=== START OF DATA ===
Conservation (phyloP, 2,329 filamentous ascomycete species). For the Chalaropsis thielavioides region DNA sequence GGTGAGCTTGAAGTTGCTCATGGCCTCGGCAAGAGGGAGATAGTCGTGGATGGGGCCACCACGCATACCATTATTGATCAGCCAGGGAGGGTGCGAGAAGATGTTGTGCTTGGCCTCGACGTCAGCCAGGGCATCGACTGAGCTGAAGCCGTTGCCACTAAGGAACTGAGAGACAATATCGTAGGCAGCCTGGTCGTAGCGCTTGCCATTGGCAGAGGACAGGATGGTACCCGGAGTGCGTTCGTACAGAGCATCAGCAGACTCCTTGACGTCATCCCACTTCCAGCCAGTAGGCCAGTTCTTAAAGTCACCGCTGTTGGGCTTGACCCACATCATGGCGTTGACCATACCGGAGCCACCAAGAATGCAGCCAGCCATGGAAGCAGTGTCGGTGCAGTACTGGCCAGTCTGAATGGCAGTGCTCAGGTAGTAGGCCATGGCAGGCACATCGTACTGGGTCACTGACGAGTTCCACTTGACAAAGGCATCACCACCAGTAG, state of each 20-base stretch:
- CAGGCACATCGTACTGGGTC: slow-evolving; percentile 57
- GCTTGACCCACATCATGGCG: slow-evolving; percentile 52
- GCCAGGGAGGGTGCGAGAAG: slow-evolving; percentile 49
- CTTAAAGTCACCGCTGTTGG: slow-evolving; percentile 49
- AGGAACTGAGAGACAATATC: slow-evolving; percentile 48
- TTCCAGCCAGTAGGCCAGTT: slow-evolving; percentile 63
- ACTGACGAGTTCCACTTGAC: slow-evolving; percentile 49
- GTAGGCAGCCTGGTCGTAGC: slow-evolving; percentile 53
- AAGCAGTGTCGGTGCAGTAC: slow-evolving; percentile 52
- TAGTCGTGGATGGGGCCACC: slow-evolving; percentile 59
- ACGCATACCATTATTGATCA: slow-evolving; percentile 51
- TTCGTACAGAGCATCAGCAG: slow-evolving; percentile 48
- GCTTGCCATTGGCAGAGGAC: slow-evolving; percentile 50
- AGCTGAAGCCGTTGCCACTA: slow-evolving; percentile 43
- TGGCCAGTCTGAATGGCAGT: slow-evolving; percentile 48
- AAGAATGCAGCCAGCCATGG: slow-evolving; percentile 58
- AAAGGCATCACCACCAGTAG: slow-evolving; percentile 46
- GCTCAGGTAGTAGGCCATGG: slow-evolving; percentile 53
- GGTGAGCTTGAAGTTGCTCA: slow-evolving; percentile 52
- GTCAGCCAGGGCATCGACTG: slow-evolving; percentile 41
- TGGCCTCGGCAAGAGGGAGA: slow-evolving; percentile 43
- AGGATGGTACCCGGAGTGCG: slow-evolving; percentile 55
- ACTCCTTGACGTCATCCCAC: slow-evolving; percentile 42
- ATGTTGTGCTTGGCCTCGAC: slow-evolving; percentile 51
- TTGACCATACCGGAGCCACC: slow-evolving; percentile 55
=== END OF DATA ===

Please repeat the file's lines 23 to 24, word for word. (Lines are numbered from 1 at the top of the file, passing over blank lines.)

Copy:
- AGGATGGTACCCGGAGTGCG: slow-evolving; percentile 55
- ACTCCTTGACGTCATCCCAC: slow-evolving; percentile 42